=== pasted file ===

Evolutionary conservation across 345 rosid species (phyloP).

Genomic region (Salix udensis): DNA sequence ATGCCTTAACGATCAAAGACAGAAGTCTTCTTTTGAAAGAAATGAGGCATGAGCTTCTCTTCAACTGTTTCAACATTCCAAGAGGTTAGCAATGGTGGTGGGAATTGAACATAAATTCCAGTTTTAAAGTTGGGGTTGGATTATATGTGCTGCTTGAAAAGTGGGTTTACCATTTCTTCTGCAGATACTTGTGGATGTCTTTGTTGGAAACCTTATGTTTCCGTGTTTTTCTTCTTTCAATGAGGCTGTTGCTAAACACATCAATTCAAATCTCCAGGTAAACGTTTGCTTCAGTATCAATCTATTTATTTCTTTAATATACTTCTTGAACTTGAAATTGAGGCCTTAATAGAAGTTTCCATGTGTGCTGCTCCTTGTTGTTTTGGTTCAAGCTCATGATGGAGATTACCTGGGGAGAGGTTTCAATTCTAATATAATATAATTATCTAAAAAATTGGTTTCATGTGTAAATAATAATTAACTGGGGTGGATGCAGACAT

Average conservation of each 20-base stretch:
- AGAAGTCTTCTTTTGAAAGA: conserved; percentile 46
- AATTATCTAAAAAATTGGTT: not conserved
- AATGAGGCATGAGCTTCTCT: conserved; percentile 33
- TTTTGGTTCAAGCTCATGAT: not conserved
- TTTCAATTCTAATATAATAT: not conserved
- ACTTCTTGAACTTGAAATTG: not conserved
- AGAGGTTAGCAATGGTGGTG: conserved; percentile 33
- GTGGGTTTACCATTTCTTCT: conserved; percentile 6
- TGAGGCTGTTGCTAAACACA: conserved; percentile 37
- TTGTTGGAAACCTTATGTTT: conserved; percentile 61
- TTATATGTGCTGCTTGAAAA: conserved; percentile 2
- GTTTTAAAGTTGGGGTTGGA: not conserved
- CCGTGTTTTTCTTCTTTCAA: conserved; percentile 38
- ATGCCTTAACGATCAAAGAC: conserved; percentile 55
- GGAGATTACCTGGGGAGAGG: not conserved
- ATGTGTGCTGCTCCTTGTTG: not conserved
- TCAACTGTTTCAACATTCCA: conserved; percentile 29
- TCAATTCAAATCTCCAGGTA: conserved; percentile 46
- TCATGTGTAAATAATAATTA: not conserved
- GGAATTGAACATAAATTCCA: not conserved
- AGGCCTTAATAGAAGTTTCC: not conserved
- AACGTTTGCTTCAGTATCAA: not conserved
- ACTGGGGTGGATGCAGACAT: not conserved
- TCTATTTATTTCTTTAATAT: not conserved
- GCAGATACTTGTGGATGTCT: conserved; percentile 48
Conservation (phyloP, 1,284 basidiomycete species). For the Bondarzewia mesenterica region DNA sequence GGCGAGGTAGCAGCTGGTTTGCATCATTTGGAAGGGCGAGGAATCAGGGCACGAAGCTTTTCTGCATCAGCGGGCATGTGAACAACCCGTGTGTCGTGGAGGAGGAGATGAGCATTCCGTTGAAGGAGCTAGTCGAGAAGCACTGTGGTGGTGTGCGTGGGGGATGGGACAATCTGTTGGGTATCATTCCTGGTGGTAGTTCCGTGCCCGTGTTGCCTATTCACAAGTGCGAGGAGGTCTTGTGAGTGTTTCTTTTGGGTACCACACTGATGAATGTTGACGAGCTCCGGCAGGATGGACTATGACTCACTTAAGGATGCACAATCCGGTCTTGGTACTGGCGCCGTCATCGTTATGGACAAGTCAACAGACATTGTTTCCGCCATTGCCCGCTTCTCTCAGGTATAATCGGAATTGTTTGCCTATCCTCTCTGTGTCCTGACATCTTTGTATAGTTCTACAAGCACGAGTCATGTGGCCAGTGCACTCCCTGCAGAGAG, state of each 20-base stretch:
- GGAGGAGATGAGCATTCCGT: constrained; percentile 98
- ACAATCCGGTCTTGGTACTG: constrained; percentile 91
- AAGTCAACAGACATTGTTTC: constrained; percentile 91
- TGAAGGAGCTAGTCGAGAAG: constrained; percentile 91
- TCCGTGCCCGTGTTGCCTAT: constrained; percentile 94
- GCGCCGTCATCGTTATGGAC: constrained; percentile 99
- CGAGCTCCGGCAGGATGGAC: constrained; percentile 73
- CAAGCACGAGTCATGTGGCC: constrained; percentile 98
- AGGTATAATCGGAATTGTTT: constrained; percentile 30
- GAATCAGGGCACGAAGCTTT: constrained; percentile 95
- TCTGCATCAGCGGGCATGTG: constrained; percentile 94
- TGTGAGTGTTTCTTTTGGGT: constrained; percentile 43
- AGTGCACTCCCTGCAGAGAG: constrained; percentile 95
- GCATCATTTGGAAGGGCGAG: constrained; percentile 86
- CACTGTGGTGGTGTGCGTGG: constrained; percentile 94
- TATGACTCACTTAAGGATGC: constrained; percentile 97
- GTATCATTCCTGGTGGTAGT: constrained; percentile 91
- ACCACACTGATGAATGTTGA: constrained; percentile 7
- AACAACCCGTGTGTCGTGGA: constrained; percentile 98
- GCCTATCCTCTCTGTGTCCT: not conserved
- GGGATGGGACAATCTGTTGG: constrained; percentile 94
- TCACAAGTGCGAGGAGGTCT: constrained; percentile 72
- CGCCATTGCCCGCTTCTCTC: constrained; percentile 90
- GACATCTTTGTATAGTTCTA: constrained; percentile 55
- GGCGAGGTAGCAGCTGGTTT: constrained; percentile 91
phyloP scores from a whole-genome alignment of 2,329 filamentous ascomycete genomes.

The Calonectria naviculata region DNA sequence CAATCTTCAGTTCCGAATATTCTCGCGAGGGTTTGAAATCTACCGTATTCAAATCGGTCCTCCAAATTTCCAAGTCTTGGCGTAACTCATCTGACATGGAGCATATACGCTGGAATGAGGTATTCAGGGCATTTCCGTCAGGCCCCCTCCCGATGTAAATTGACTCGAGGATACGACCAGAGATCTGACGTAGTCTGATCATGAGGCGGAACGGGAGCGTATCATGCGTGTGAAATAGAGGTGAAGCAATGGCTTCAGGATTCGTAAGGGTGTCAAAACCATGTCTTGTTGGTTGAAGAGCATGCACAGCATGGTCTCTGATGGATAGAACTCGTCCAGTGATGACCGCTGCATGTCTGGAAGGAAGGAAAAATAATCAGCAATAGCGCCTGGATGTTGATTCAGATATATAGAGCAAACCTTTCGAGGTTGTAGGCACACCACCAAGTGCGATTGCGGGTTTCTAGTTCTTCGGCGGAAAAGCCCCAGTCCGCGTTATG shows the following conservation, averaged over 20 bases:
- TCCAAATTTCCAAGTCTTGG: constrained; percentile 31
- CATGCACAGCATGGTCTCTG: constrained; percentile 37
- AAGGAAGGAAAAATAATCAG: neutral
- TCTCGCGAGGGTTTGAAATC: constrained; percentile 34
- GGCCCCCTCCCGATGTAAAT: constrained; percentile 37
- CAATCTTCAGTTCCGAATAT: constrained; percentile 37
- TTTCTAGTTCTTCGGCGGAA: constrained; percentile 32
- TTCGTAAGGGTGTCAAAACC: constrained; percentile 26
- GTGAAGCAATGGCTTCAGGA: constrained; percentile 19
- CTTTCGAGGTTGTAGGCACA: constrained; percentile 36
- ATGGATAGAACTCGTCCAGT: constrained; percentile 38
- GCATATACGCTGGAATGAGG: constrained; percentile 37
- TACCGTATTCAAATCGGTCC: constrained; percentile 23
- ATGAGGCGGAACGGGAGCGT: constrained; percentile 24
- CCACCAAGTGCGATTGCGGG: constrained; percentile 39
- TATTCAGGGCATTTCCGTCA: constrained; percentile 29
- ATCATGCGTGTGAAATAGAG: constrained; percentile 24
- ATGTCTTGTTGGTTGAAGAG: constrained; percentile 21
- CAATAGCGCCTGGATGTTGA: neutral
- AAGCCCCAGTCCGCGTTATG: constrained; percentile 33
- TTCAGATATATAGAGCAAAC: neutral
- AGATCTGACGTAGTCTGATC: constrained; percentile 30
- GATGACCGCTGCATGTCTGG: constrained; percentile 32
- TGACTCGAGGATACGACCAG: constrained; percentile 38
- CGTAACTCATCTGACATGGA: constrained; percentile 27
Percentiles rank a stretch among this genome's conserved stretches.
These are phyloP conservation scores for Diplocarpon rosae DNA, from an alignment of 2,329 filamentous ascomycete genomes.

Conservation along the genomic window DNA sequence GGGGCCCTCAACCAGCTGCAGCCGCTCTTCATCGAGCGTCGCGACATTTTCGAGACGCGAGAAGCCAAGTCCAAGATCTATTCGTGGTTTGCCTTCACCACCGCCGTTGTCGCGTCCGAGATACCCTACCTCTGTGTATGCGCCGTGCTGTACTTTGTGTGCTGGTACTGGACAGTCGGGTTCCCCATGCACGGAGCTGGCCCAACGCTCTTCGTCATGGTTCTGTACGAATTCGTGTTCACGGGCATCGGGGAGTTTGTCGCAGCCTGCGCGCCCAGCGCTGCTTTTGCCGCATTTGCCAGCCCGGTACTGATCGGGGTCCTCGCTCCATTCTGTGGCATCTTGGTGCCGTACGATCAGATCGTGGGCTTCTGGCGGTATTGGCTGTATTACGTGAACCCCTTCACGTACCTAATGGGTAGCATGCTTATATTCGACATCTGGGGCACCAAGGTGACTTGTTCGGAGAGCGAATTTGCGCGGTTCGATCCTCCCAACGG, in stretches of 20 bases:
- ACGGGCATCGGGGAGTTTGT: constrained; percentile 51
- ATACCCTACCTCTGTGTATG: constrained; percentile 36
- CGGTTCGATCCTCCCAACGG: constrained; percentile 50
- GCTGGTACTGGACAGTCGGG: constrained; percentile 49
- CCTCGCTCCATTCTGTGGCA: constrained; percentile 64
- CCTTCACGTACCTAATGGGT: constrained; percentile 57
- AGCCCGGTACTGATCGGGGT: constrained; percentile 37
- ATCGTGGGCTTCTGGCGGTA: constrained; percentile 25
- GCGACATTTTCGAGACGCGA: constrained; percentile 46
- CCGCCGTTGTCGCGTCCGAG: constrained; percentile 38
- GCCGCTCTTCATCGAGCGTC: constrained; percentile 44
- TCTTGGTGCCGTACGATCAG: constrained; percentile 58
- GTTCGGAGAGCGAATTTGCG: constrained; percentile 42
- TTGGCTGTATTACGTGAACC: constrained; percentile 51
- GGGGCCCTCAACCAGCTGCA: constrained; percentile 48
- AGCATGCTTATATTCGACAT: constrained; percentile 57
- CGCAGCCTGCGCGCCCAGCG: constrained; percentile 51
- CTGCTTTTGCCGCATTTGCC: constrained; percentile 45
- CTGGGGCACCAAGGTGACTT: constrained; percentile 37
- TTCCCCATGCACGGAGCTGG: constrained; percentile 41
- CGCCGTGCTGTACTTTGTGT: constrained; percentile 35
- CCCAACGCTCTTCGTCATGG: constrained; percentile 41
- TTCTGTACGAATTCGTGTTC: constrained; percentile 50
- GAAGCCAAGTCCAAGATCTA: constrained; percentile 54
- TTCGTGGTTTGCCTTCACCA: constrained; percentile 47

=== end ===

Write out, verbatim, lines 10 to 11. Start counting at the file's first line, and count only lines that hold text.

- AGAGGTTAGCAATGGTGGTG: conserved; percentile 33
- GTGGGTTTACCATTTCTTCT: conserved; percentile 6